Ads_Cover_for_KindleStupidity in action can be defined as doing something which is wrong, harmful to oneself or others, or similarly counterproductive. I Just about everything done in this world at the social level is counterproductive.

Pollution – This is a true global plague. It does enormous harm to the health of people around the world, and actually kills large numbers of people. Toxic materials, a plague of respiratory ailments, and what’s done about it? Very little, grudgingly, and only after the damage has been done. Prevention? Lip service at best. The world might as well be smoking 3 packets of cigarette a day. Intelligent, or stupid?

Stupidity can also be defined as not doing things that need doing. The news is like watching a house burn down and the occupants complaining about the fact that somebody invented fire, while conscientiously not calling the fire brigade.

The writing angle

Now consider the process of writing about stupidity:

  • Some moron has done something incredibly stupid.
  • You need to explain the situation.
  • You need to understand the logic of the situation.
  • You need, in effect, to understanding the thinking of absolute morons.

Put it this way – How many avoidable wars, disasters, economic crashes, and social catastrophes have happened in the last 20 years? How did they happen? What could have been done better? Did stupidity play a major role?

Results – Millions of dead, maimed, dispossessed, impoverished, neglected, people, and none of it needed to happen. Writing about damage control, perhaps? Nothing is ever done well, problems always remain, people continue to be shafted, but on a global scale.

When writing about these subjects, you have two choices – You can be a standard pooper, that is stick to the story and not point out how stupid these situations are and how hopelessly dumb the causes are. That’s the mainstream approach, and it sucks like a psychotic vacuum cleaner.

These days, I don’t give a damn what people think of me as a writer. I do, however, try to be honest, and I can tell you this – Stupidity directly or indirectly kills and injures more people than most wars and plagues every day.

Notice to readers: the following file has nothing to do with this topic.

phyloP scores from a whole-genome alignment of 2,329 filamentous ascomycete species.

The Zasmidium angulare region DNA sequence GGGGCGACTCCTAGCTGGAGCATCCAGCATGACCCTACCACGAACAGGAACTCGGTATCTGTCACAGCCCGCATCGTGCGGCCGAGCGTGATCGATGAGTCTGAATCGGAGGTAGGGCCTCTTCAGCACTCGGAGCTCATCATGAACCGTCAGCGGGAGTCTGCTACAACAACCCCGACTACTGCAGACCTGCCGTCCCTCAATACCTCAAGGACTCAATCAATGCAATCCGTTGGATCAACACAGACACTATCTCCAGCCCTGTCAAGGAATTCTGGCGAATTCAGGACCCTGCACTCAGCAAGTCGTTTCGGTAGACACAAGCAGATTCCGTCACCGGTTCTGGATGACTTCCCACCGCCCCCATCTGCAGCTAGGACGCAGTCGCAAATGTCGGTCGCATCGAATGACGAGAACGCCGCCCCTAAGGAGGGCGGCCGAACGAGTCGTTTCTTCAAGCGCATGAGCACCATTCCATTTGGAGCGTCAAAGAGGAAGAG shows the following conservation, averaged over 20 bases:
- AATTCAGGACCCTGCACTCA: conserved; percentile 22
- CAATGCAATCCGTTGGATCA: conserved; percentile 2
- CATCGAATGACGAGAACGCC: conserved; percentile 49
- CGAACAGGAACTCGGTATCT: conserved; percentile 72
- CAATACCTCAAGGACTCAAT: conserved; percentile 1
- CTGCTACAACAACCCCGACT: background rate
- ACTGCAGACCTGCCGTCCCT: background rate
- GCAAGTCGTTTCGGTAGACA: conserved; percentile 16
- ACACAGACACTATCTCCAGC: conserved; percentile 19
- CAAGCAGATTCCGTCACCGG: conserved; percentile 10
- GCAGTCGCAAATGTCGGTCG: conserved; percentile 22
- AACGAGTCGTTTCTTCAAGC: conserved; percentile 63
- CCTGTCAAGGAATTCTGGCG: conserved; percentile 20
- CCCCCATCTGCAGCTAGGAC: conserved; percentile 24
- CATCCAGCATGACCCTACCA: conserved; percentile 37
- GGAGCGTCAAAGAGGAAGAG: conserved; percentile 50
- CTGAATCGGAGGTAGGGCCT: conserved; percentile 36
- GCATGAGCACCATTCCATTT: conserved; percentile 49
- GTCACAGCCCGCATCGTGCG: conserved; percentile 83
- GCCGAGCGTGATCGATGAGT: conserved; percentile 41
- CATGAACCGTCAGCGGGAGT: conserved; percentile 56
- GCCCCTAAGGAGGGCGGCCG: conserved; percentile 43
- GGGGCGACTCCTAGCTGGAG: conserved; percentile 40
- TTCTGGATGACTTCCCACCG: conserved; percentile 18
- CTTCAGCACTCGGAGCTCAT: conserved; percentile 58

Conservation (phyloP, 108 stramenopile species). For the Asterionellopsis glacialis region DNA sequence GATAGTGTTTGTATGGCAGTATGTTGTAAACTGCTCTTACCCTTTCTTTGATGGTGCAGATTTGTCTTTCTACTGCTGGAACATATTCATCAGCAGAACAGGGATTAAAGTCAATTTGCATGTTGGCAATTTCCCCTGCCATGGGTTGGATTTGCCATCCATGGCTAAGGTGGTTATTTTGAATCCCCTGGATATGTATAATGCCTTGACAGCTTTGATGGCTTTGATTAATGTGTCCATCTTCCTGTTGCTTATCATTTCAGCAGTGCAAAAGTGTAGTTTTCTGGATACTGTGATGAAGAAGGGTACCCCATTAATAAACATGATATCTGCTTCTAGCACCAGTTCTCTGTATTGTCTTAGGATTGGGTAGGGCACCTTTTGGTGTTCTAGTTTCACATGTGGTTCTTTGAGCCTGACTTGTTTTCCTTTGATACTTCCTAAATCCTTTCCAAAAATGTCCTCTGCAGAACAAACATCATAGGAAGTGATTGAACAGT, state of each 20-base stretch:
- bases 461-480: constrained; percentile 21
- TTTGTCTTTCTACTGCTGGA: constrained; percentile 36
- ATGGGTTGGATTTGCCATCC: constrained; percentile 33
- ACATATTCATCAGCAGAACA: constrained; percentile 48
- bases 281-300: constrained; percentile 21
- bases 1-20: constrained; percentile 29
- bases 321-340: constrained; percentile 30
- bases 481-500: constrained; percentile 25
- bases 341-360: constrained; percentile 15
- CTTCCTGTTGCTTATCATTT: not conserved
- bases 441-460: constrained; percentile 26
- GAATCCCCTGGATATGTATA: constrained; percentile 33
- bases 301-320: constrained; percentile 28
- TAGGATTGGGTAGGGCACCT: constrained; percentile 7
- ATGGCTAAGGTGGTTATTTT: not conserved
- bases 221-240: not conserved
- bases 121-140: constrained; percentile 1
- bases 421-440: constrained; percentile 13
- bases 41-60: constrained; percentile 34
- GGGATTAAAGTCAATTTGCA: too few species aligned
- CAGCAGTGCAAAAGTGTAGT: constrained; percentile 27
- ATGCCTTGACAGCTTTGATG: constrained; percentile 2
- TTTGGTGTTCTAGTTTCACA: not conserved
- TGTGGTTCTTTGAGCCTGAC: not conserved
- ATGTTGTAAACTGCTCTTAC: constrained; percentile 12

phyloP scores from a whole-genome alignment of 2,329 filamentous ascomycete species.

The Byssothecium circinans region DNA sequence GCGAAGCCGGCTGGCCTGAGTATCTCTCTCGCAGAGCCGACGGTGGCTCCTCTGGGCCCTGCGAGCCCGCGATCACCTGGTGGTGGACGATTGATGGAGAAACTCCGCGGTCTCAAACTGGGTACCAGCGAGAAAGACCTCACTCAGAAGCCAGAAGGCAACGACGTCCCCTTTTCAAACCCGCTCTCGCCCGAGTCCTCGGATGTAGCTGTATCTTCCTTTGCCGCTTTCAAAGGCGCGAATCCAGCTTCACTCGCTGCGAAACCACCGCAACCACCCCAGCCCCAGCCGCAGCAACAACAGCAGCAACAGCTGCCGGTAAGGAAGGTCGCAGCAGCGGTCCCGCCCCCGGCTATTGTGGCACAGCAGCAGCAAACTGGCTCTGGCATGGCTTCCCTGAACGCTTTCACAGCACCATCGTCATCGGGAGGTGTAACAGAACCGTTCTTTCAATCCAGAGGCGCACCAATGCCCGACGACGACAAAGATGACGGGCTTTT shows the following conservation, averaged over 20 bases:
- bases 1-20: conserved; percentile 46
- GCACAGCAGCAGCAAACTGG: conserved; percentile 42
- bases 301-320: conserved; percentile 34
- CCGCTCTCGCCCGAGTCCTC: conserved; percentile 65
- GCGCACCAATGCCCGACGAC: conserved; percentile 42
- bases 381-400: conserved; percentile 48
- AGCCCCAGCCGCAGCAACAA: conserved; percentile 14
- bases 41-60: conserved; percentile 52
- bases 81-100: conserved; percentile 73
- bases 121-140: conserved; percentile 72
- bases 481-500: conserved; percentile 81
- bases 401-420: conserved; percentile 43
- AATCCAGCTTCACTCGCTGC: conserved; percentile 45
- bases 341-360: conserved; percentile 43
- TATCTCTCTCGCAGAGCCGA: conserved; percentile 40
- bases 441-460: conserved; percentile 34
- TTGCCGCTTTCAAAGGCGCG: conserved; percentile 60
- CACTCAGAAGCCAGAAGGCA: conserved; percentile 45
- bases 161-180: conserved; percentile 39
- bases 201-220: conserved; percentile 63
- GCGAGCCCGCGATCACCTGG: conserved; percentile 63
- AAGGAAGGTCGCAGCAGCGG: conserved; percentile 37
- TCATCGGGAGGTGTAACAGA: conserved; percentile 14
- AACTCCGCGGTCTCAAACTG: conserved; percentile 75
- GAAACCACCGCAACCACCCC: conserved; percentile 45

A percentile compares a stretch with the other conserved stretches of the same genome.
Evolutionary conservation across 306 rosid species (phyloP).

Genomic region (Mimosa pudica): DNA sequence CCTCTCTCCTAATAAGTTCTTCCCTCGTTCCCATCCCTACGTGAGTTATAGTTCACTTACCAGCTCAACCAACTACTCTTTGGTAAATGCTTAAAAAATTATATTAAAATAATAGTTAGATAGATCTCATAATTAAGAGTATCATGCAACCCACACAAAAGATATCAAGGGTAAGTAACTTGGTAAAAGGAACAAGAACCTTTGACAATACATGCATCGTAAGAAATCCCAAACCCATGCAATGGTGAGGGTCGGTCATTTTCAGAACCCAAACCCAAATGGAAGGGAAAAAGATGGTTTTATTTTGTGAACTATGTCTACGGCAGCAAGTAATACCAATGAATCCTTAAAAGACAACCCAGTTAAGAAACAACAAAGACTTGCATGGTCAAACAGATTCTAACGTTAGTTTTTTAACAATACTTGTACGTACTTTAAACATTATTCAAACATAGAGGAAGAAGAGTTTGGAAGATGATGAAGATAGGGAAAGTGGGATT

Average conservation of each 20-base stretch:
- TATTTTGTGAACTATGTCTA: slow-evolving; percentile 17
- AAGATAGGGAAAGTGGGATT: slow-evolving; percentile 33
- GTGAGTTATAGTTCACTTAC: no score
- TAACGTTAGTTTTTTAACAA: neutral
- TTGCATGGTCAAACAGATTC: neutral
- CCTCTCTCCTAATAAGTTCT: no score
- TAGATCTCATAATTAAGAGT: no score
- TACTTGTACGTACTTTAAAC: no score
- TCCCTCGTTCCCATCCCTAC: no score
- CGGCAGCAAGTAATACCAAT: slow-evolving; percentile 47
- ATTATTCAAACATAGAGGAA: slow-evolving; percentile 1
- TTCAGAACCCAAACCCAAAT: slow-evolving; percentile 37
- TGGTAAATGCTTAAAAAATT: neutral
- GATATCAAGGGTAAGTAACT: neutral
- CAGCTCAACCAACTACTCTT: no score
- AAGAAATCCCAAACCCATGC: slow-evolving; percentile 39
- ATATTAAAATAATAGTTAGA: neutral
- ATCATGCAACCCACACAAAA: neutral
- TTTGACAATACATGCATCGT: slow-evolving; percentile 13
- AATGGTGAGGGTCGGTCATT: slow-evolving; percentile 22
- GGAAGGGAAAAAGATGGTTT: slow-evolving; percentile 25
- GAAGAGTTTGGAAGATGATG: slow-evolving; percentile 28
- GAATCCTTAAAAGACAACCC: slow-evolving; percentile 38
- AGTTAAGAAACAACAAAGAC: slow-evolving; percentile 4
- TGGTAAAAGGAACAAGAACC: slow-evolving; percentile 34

The only thing I want to write in future about stupidity is its obituary. It won’t be a very sympathetic piece.

www.sydneymediajam.comNow thoroughly fed up with not being able to update SMJ. Expect some developments.


Why do people continue to wallow in outdated ideas? A theory


Wasp2If there’s one thing the internet does better than anything else, it exposes the sheer antiquity of so many common issues. Hopelessly out of date ideas fester. Ridiculous mindsets seethe. There’s a reason for that, and nobody’s going to like it.

I’ve spent a lot of time listening to “debates” on subjects my parents and their friends were talking about decades ago. It’s incredible to watch these dino-ideas lumbering around, so long after their time. To say that I’m less than impressed is a massive understatement. Genetics, space, science, arts, race, religion, you name it – The reinvention of the wheel of debate about ideas is now a global industry. It’s also arguably the most destructive force on Earth, in terms of improving the human condition.

Why do these hopelessly impractical old ideas still exist at all?

This book is all about creative ideas. Nobody has yet died of reading it, but it's a pretty tough call for those not familiar with working with ideas.

This book is all about creative ideas. Nobody has yet died of reading it, but it’s a pretty tough call for those not familiar with working with ideas.